By: Travis Downs (travis.downs.delete@this.gmail.com), September 20, 2018 3:10 pm

Room: Moderated Discussions

anon (spam.delete.delete@this.this.spam.com) on September 20, 2018 1:34 am wrote:

> > The way I understood it is that if you mix 4 and 5 cycle loads, for example, in a "throughput" scenario,

> > your 4 cycle loads will often end up taking 5 cycles because

> > the are out of alignment with the 5 cycle loads

> > and use the same pipeline stages. In the example, the 4 cycle load can't start in the cycle after a 5 cycle

> > load because it wants the second part of the load pipeline which is what the 5 cycle load is using.

> >

> > So it turns into a 5 cycle load. It maybe gets even messier

> > if the skipped pipeline stages are somewhere in the middle.

> >

> > We do know that 4 cycle loads do play nice in a throughput scenario if there are

> > 4 cycle loads around since 8 concurrent 4-cycle pointer chases do execute at 2 loads

> > per cycle. Maybe I could add some 5 cycle loads in there and see what happens.

>

> Yeah but even in the nice throughput scenario 4 cycle loads didn't happen with the adress

> coming from an ALU, right? So the different latency doesn't seem to be the problem.

Yes in that scenario all the loads were pure pointer chasing, load-feeds-load. There was no different latencies there though: everything was 4-cycle, so I'm not understanding what you are saying about different latencies.

I did now try more tests in the same vein with 8 to 10 parallel pointer chases, this time mixing 4 cycle and 5 cycle loads. The scenarios are at or close to 2 loads/cycle, so need high throughput, and they are also close to latency limited (i.e., if the latency is longer than expected it will also slow down the test).

Overall everything was very close to as fast as possible. For example, doing 10 parallel pointer chases, with every chain having a 9:1 ratio of 5-cycle to 4-cycle loads still achieved max throughput of 2 loads per cycle. Doing 8 parallel chains (barely latency limited), with similar 7:1 ratio of 5 to 4 cycle loads showed a result of less than 5 cycles, i.e., even the occasional 4 cycle load actually executes in 4 cycles even when it is heavily surrounded by 5 cycle loads, although the speedup was about half of what is expected.

Basically, it seems like mixing 4 and 5 cycle loads in heavy throughput scenarios doesn't really cause any problem: I never saw a case where a 4 cycle load was worse than forcing the same load to be 5 cycles, and in cases where it could be better it usually was.

All tests on SKL. You can run them in uarch-bench using

> > The way I understood it is that if you mix 4 and 5 cycle loads, for example, in a "throughput" scenario,

> > your 4 cycle loads will often end up taking 5 cycles because

> > the are out of alignment with the 5 cycle loads

> > and use the same pipeline stages. In the example, the 4 cycle load can't start in the cycle after a 5 cycle

> > load because it wants the second part of the load pipeline which is what the 5 cycle load is using.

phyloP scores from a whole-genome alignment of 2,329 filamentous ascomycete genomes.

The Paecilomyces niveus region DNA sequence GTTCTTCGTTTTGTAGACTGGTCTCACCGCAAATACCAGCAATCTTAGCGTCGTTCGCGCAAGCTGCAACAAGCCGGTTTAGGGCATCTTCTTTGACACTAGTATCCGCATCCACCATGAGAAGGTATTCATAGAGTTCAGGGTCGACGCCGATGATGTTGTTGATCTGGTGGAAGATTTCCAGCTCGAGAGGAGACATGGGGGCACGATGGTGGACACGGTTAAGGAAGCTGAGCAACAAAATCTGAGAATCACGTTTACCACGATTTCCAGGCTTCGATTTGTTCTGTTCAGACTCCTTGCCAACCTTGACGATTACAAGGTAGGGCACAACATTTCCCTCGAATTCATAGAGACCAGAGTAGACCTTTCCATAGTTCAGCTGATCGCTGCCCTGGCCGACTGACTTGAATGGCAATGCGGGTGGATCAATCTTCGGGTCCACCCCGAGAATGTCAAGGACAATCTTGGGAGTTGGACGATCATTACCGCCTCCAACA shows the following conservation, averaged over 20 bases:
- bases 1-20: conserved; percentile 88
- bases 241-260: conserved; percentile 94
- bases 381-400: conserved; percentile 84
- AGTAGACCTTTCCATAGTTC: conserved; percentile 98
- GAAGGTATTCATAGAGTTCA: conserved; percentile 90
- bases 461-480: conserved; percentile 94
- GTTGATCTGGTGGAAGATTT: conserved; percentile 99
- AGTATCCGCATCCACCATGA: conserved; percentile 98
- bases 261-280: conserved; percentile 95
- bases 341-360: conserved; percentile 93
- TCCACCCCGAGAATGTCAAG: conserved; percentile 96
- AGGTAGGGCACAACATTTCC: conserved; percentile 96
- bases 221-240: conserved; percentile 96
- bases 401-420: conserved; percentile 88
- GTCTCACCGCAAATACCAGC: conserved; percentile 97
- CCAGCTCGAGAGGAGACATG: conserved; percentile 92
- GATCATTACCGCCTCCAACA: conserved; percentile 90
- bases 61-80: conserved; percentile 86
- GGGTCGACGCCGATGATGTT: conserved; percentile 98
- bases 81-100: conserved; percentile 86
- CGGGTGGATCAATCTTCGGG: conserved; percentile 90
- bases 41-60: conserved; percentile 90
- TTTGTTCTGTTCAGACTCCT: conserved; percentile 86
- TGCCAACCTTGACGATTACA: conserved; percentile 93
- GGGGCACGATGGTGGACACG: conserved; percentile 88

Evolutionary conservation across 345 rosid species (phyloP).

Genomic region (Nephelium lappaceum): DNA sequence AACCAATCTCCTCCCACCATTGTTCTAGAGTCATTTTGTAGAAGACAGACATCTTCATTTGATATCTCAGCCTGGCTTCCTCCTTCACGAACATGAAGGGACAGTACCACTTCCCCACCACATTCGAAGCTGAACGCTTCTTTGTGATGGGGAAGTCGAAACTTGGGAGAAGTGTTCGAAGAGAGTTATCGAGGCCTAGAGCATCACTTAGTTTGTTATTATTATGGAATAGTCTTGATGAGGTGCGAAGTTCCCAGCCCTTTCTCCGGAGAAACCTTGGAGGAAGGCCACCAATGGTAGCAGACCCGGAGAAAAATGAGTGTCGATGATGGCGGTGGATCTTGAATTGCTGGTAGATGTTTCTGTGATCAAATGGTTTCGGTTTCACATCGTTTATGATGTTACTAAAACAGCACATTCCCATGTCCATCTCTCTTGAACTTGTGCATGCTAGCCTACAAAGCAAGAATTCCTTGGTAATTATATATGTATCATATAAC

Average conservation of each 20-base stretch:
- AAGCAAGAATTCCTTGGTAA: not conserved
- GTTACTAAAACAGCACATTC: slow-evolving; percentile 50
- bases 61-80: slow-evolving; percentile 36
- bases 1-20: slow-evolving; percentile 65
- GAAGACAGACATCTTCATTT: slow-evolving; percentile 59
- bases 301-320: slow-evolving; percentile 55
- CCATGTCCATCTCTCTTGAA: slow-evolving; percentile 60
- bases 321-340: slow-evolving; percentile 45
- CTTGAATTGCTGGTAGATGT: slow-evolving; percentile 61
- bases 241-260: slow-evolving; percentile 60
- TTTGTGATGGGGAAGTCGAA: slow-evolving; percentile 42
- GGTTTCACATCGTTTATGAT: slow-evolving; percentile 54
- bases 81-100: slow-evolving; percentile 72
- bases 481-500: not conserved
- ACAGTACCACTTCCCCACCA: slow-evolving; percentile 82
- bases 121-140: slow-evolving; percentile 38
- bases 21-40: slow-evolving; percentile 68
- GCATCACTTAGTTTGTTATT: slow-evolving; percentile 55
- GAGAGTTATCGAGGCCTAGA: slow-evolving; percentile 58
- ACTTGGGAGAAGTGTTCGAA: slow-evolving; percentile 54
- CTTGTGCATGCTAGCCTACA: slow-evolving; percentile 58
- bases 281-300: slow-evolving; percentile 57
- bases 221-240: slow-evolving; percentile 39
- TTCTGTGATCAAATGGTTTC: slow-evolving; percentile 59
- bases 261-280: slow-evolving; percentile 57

> >

> > So it turns into a 5 cycle load. It maybe gets even messier

> > if the skipped pipeline stages are somewhere in the middle.

> >

> > We do know that 4 cycle loads do play nice in a throughput scenario if there are

*only*> > 4 cycle loads around since 8 concurrent 4-cycle pointer chases do execute at 2 loads

> > per cycle. Maybe I could add some 5 cycle loads in there and see what happens.

>

> Yeah but even in the nice throughput scenario 4 cycle loads didn't happen with the adress

> coming from an ALU, right? So the different latency doesn't seem to be the problem.

Yes in that scenario all the loads were pure pointer chasing, load-feeds-load. There was no different latencies there though: everything was 4-cycle, so I'm not understanding what you are saying about different latencies.

I did now try more tests in the same vein with 8 to 10 parallel pointer chases, this time mixing 4 cycle and 5 cycle loads. The scenarios are at or close to 2 loads/cycle, so need high throughput, and they are also close to latency limited (i.e., if the latency is longer than expected it will also slow down the test).

Overall everything was very close to as fast as possible. For example, doing 10 parallel pointer chases, with every chain having a 9:1 ratio of 5-cycle to 4-cycle loads still achieved max throughput of 2 loads per cycle. Doing 8 parallel chains (barely latency limited), with similar 7:1 ratio of 5 to 4 cycle loads showed a result of less than 5 cycles, i.e., even the occasional 4 cycle load actually executes in 4 cycles even when it is heavily surrounded by 5 cycle loads, although the speedup was about half of what is expected.

Basically, it seems like mixing 4 and 5 cycle loads in heavy throughput scenarios doesn't really cause any problem: I never saw a case where a 4 cycle load was worse than forcing the same load to be 5 cycles, and in cases where it could be better it usually was.

All tests on SKL. You can run them in uarch-bench using

`./uarch-bench.sh --test-name=*pointer-chase*`

.